jaejazz at yahoo.com
Mon Aug 14 12:46:50 EDT 2006
Fundraising is certainly a fickled business in any situation but particularly for non commericial radio. Shaunna makes good points. I was thinking about some of our staff meetings in the past in relation to the drives. There is debate as to how much time per break should be. Some say 3-4 others 6-8 minutes. Then how far apart should the breaks be......most say 20 minutes. I've noticed in general that phones don't start ringing until the second or third minute so the 3-4 thing doesn't work in my opinion. Maybe that's different in other markets but not here. At least 6-8 works here.
Something else I've thought about much over the years of doing these is about the guilt concept. This is a fine line here for sure but I've learned if you come up with a formula for balancing this it can work in your favor. I actually have three levels of guilt I use when I fundraise. To explain further......I've been hosting my jazz program here for 17 years now so by that time you should really have an idea as to who your audience is. I can say things to them that others sitting in for me can't and have the same results. For years we were told not to say things like "We need" your support because it makes us sound desperate. Or "if we can't get our pledges the show might go away." I still use the word "need" - in the context of "we need your support to continue to make this happen." It's almost the same thing as "If you don't pledge it will go away" but not as in your face.
One of my levels of guilt is that in our market about one in eleven or twelve - actually pledge. So I might say that - then add...."well, lets talk to the other ten that are listening on that one persons dime." It's important to say one in twelve "pledge" because if you say support than I'm fairly sure you'll get some bozo that will call and say my tax dollars are supporting you even when they don't pledge. I can't tell you how many times when I've used this folk call and say to the volunteer....."tell Jae he got me on that one, here's my pledge." I've also found that this works well......being a member yourself.
One of our upper level pledges is something we call "Leadership Circle." It comes in at $1200 per year. I'm a Leadership Circle member. I simply teach my classes that I've mentioned here before and donate the money to the station for my membership. On air I will say...."I don't have the guts to ask you to give up some of your hard earned money without me doing my part. I challenge anyone out there that can come in at any level and do their part. I also challenge the big spenders....to come in with me at the "Leadership Circle level." I've learned that if YOU are a member....USE IT to your advantage. This is part of this guilt thing I talked about but be sure you are a member before you say that because someone will check :>)
I've also learned that folk love challenges......Many of our Leadership Circle members also put up "challenge money." I've made a ton of money from this method of pledging. This past spring on one Sunday afternoon show I raised $15,000 and $7000 of that was from challenge money - the Leadership Circle challenge. How this works is that the members of this group put up extra money....specifically for the challenge to hopefully encourage others to come in at that level. Lets say if someone pledged $600 we match it dollar for dollar to bring them to the Leadership Circle level and of course there are special benefits here and every single time the station gave me challenge money to use.....I've used every dime. In fact jazz also has the highest level of Leadership Circle challenges pledged for - again because I ask for it. There's more but the length is long here.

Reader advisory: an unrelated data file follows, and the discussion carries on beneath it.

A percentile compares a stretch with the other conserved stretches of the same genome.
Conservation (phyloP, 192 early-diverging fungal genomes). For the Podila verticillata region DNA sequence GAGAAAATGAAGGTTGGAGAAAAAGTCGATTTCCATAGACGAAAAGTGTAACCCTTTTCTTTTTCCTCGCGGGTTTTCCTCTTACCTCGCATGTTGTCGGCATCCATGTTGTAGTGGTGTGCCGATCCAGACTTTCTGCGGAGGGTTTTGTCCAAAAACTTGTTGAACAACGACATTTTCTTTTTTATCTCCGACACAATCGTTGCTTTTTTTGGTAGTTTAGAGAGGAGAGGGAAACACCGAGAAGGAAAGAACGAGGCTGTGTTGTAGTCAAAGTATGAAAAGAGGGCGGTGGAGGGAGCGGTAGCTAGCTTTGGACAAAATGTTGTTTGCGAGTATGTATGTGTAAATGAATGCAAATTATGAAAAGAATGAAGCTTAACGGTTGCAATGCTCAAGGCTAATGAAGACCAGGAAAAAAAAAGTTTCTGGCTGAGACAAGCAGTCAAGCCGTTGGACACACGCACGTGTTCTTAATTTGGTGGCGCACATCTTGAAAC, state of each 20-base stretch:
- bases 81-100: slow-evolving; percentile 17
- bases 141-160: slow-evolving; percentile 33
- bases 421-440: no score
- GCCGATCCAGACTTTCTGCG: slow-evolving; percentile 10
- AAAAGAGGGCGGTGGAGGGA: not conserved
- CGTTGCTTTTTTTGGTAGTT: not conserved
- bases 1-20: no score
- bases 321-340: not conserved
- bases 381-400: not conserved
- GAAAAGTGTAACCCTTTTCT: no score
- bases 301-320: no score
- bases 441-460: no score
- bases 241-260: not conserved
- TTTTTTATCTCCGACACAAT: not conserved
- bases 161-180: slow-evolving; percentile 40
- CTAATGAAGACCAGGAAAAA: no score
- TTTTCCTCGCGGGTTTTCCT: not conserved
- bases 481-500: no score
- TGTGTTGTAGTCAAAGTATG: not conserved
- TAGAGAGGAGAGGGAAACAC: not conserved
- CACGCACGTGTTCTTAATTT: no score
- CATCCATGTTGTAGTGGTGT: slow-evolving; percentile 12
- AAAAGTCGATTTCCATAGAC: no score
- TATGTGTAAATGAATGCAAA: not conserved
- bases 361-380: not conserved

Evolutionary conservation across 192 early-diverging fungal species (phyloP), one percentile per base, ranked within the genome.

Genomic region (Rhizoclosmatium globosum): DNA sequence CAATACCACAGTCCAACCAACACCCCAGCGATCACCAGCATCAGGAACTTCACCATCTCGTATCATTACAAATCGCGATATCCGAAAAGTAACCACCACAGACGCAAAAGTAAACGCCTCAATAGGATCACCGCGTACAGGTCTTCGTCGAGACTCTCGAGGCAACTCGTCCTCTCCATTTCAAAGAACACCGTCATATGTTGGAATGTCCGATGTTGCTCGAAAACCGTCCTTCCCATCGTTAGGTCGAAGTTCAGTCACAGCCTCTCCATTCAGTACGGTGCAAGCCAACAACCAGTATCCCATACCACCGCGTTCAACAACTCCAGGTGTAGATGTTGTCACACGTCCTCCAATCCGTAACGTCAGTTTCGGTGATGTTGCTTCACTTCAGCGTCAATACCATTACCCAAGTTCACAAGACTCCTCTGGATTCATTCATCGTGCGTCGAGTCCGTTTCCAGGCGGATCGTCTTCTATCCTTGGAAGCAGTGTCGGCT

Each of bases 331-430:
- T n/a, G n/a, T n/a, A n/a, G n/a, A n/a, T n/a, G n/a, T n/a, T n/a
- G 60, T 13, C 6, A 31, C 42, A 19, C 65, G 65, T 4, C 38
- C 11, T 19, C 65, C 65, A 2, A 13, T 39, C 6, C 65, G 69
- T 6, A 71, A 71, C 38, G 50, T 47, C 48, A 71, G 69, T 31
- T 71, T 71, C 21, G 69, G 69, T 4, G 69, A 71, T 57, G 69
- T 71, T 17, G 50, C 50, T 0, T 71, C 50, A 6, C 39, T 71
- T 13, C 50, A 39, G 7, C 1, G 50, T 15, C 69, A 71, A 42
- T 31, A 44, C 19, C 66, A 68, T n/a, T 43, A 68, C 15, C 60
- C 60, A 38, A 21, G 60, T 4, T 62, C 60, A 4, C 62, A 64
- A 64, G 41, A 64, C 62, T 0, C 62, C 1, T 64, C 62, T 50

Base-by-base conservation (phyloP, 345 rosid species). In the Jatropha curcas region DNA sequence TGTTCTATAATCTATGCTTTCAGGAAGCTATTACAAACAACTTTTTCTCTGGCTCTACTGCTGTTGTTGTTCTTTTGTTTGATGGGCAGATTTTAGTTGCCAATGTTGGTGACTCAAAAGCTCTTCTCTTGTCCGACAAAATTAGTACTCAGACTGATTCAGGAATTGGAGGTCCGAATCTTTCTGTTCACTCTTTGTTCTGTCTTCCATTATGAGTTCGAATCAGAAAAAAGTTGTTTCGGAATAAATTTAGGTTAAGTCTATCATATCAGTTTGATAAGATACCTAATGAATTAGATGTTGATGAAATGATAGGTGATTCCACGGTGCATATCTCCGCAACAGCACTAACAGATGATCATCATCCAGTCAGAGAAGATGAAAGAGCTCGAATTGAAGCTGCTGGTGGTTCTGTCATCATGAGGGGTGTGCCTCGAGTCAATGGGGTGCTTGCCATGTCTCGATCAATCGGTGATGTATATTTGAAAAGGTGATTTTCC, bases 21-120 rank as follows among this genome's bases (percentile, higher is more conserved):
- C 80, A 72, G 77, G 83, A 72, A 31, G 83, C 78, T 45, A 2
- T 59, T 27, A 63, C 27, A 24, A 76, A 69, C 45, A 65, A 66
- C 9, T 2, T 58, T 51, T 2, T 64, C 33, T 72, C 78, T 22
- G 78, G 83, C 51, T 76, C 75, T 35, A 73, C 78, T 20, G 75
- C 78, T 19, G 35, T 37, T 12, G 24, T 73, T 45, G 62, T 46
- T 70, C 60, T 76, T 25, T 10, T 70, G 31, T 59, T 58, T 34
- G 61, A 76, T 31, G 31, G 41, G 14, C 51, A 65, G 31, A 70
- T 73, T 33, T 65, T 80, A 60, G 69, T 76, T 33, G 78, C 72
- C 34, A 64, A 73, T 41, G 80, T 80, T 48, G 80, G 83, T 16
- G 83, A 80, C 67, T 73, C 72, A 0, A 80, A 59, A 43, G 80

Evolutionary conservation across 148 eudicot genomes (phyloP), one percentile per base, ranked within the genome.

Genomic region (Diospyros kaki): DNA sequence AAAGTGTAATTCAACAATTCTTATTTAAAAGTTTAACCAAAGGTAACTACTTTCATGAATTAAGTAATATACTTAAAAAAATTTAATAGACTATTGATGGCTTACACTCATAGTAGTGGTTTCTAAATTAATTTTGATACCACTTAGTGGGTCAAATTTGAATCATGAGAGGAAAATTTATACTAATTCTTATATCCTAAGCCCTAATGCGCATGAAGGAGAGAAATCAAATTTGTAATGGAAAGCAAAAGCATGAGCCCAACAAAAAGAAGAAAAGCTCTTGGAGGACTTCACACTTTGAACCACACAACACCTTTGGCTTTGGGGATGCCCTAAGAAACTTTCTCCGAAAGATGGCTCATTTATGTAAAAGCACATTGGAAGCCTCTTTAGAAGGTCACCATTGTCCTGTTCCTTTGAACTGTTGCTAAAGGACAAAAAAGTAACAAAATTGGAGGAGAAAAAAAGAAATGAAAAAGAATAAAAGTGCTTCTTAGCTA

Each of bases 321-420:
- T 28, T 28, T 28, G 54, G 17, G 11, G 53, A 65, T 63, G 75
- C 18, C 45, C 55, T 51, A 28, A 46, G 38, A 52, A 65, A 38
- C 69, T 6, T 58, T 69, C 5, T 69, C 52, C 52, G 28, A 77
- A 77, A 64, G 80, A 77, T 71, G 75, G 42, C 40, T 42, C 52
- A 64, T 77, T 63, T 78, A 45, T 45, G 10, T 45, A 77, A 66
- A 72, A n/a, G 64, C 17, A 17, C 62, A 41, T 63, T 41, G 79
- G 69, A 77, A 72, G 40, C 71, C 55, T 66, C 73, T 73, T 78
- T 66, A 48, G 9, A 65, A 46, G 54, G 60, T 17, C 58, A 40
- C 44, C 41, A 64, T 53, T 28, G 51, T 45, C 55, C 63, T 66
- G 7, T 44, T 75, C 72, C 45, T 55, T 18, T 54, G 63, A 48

Shaunna Morrison Machosky <morrison at wduq.org> wrote:
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Pledge - related stuff, in two parts -- ***skip this if you're not
interested in a bunch of fundraising minutiae ***
Some things that have worked here at DUQ, then some about automation...
Unfortunately, you never know what is going to make people call or
pledge online. As many fellow programmers here can attest, you can
be sounding absolutely great one day with a lot of pledges coming in,
and sounding the same or better the following day but receiving half
as many calls.
Here at DUQ, jazz listeners pledge during Morning Edition and NPR
newsmag listeners pledge during jazz -- not just during when they are
listening. (please note that I'm coming from a station that has over
100 hours of jazz a week, the rest NPR newsmags and other programming)
No matter how many pledges are coming in, you have to sound
consistent with your messages, and not sound like you're dead tired
with two days left to go in a two week drive.
A point that Jae made in an earlier post is a good one -- *ask for
higher dollar amounts*. That has worked really well here at DUQ.
Our average gift is around $100. "Thank You Gift" levels start at
$75 (coffee mugs) -- single cd's are always at $100 -- 2 cd sets at
$150 -- boxed sets higher.
Here are some additional things that have worked well here:
- stress credit card payments (saves paper and postage, no pledge reminders)
- setting up 'installment plans' (listeners can pay for their $100
pledge $10 a month instead of a lump sum -- it's probably the
smallest monthly bill they have)
- setting up 'sustaining memberships' (listeners specify a dollar
amount to be charged to their credit card every month -- this
continues until they tell us to stop -- again, no pledge reminders,
and their membership never expires)
- stress your station's mission and service to the community -- not
just how great your show is (even though we all know jazz is the best
part of the day)
- state your goals, overall for the drive and/or any goal you have
for a particular program
- if you give away a whole lot of different cd's, cut them back to
just a few, make them available every day throughout the drive (not